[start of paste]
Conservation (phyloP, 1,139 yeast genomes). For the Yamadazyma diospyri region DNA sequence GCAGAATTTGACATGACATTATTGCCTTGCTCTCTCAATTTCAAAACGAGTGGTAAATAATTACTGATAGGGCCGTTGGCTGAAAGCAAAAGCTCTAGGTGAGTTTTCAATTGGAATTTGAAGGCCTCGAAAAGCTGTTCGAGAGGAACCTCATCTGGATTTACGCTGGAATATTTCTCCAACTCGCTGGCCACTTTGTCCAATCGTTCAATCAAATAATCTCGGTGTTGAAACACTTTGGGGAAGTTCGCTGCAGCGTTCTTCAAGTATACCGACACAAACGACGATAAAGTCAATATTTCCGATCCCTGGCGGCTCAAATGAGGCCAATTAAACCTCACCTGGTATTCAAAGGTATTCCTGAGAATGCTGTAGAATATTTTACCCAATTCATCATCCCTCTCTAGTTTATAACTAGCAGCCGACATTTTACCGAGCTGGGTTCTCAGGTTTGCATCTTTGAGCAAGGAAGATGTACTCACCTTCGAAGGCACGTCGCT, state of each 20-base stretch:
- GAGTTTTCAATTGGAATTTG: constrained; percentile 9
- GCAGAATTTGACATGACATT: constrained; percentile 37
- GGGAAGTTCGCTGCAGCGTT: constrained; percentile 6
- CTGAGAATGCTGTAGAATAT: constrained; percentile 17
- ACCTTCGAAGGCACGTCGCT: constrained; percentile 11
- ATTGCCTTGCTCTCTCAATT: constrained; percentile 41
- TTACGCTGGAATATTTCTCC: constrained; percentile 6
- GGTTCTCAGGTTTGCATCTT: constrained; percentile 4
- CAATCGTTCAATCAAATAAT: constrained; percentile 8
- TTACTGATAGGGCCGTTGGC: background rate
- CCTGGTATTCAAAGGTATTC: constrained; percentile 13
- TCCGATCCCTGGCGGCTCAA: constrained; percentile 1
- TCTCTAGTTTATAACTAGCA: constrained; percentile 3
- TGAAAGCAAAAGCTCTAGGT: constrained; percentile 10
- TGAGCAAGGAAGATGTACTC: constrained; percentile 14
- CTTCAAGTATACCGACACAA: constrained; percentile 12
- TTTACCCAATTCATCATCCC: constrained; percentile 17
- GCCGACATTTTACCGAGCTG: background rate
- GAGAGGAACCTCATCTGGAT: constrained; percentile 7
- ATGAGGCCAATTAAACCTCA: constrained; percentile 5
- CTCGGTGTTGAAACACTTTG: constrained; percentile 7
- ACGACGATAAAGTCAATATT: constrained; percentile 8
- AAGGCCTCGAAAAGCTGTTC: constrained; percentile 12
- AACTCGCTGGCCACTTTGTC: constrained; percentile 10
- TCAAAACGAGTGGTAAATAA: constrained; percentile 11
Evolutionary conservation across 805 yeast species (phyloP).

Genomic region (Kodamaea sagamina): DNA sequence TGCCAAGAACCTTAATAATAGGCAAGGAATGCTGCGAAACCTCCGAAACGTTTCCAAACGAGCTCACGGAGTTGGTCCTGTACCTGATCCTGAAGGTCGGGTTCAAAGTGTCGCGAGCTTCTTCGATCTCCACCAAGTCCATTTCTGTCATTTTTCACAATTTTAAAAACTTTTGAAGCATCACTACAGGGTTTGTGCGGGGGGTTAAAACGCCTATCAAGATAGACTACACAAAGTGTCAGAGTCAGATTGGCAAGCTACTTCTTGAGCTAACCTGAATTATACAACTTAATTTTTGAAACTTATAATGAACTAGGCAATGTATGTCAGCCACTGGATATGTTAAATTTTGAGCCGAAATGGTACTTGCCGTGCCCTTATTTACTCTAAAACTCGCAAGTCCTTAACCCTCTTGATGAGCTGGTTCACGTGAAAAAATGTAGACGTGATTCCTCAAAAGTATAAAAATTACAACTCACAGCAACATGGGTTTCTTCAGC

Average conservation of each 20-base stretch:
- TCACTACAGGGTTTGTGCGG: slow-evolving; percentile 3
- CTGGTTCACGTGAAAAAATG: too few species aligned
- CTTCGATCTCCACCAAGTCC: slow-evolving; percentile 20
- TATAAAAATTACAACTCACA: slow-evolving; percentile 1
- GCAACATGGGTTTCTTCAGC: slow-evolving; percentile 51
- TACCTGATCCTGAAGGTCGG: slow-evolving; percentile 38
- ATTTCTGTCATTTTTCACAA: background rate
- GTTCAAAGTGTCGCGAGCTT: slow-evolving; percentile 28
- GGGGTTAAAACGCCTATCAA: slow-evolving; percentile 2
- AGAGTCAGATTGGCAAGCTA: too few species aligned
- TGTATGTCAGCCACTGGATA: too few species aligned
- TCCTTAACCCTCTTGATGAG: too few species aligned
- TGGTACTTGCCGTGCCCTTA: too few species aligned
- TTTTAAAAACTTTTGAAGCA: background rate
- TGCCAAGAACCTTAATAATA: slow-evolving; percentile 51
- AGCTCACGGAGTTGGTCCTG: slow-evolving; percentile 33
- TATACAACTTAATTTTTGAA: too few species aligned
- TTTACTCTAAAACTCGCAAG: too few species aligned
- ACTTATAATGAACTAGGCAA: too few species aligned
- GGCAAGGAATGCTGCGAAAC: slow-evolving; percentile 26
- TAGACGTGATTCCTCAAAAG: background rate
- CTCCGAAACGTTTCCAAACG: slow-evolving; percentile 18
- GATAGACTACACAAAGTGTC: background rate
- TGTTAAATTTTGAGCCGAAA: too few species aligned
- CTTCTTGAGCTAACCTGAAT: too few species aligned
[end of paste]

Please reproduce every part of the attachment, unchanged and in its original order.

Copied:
Conservation (phyloP, 1,139 yeast genomes). For the Yamadazyma diospyri region DNA sequence GCAGAATTTGACATGACATTATTGCCTTGCTCTCTCAATTTCAAAACGAGTGGTAAATAATTACTGATAGGGCCGTTGGCTGAAAGCAAAAGCTCTAGGTGAGTTTTCAATTGGAATTTGAAGGCCTCGAAAAGCTGTTCGAGAGGAACCTCATCTGGATTTACGCTGGAATATTTCTCCAACTCGCTGGCCACTTTGTCCAATCGTTCAATCAAATAATCTCGGTGTTGAAACACTTTGGGGAAGTTCGCTGCAGCGTTCTTCAAGTATACCGACACAAACGACGATAAAGTCAATATTTCCGATCCCTGGCGGCTCAAATGAGGCCAATTAAACCTCACCTGGTATTCAAAGGTATTCCTGAGAATGCTGTAGAATATTTTACCCAATTCATCATCCCTCTCTAGTTTATAACTAGCAGCCGACATTTTACCGAGCTGGGTTCTCAGGTTTGCATCTTTGAGCAAGGAAGATGTACTCACCTTCGAAGGCACGTCGCT, state of each 20-base stretch:
- GAGTTTTCAATTGGAATTTG: constrained; percentile 9
- GCAGAATTTGACATGACATT: constrained; percentile 37
- GGGAAGTTCGCTGCAGCGTT: constrained; percentile 6
- CTGAGAATGCTGTAGAATAT: constrained; percentile 17
- ACCTTCGAAGGCACGTCGCT: constrained; percentile 11
- ATTGCCTTGCTCTCTCAATT: constrained; percentile 41
- TTACGCTGGAATATTTCTCC: constrained; percentile 6
- GGTTCTCAGGTTTGCATCTT: constrained; percentile 4
- CAATCGTTCAATCAAATAAT: constrained; percentile 8
- TTACTGATAGGGCCGTTGGC: background rate
- CCTGGTATTCAAAGGTATTC: constrained; percentile 13
- TCCGATCCCTGGCGGCTCAA: constrained; percentile 1
- TCTCTAGTTTATAACTAGCA: constrained; percentile 3
- TGAAAGCAAAAGCTCTAGGT: constrained; percentile 10
- TGAGCAAGGAAGATGTACTC: constrained; percentile 14
- CTTCAAGTATACCGACACAA: constrained; percentile 12
- TTTACCCAATTCATCATCCC: constrained; percentile 17
- GCCGACATTTTACCGAGCTG: background rate
- GAGAGGAACCTCATCTGGAT: constrained; percentile 7
- ATGAGGCCAATTAAACCTCA: constrained; percentile 5
- CTCGGTGTTGAAACACTTTG: constrained; percentile 7
- ACGACGATAAAGTCAATATT: constrained; percentile 8
- AAGGCCTCGAAAAGCTGTTC: constrained; percentile 12
- AACTCGCTGGCCACTTTGTC: constrained; percentile 10
- TCAAAACGAGTGGTAAATAA: constrained; percentile 11
Evolutionary conservation across 805 yeast species (phyloP).

Genomic region (Kodamaea sagamina): DNA sequence TGCCAAGAACCTTAATAATAGGCAAGGAATGCTGCGAAACCTCCGAAACGTTTCCAAACGAGCTCACGGAGTTGGTCCTGTACCTGATCCTGAAGGTCGGGTTCAAAGTGTCGCGAGCTTCTTCGATCTCCACCAAGTCCATTTCTGTCATTTTTCACAATTTTAAAAACTTTTGAAGCATCACTACAGGGTTTGTGCGGGGGGTTAAAACGCCTATCAAGATAGACTACACAAAGTGTCAGAGTCAGATTGGCAAGCTACTTCTTGAGCTAACCTGAATTATACAACTTAATTTTTGAAACTTATAATGAACTAGGCAATGTATGTCAGCCACTGGATATGTTAAATTTTGAGCCGAAATGGTACTTGCCGTGCCCTTATTTACTCTAAAACTCGCAAGTCCTTAACCCTCTTGATGAGCTGGTTCACGTGAAAAAATGTAGACGTGATTCCTCAAAAGTATAAAAATTACAACTCACAGCAACATGGGTTTCTTCAGC

Average conservation of each 20-base stretch:
- TCACTACAGGGTTTGTGCGG: slow-evolving; percentile 3
- CTGGTTCACGTGAAAAAATG: too few species aligned
- CTTCGATCTCCACCAAGTCC: slow-evolving; percentile 20
- TATAAAAATTACAACTCACA: slow-evolving; percentile 1
- GCAACATGGGTTTCTTCAGC: slow-evolving; percentile 51
- TACCTGATCCTGAAGGTCGG: slow-evolving; percentile 38
- ATTTCTGTCATTTTTCACAA: background rate
- GTTCAAAGTGTCGCGAGCTT: slow-evolving; percentile 28
- GGGGTTAAAACGCCTATCAA: slow-evolving; percentile 2
- AGAGTCAGATTGGCAAGCTA: too few species aligned
- TGTATGTCAGCCACTGGATA: too few species aligned
- TCCTTAACCCTCTTGATGAG: too few species aligned
- TGGTACTTGCCGTGCCCTTA: too few species aligned
- TTTTAAAAACTTTTGAAGCA: background rate
- TGCCAAGAACCTTAATAATA: slow-evolving; percentile 51
- AGCTCACGGAGTTGGTCCTG: slow-evolving; percentile 33
- TATACAACTTAATTTTTGAA: too few species aligned
- TTTACTCTAAAACTCGCAAG: too few species aligned
- ACTTATAATGAACTAGGCAA: too few species aligned
- GGCAAGGAATGCTGCGAAAC: slow-evolving; percentile 26
- TAGACGTGATTCCTCAAAAG: background rate
- CTCCGAAACGTTTCCAAACG: slow-evolving; percentile 18
- GATAGACTACACAAAGTGTC: background rate
- TGTTAAATTTTGAGCCGAAA: too few species aligned
- CTTCTTGAGCTAACCTGAAT: too few species aligned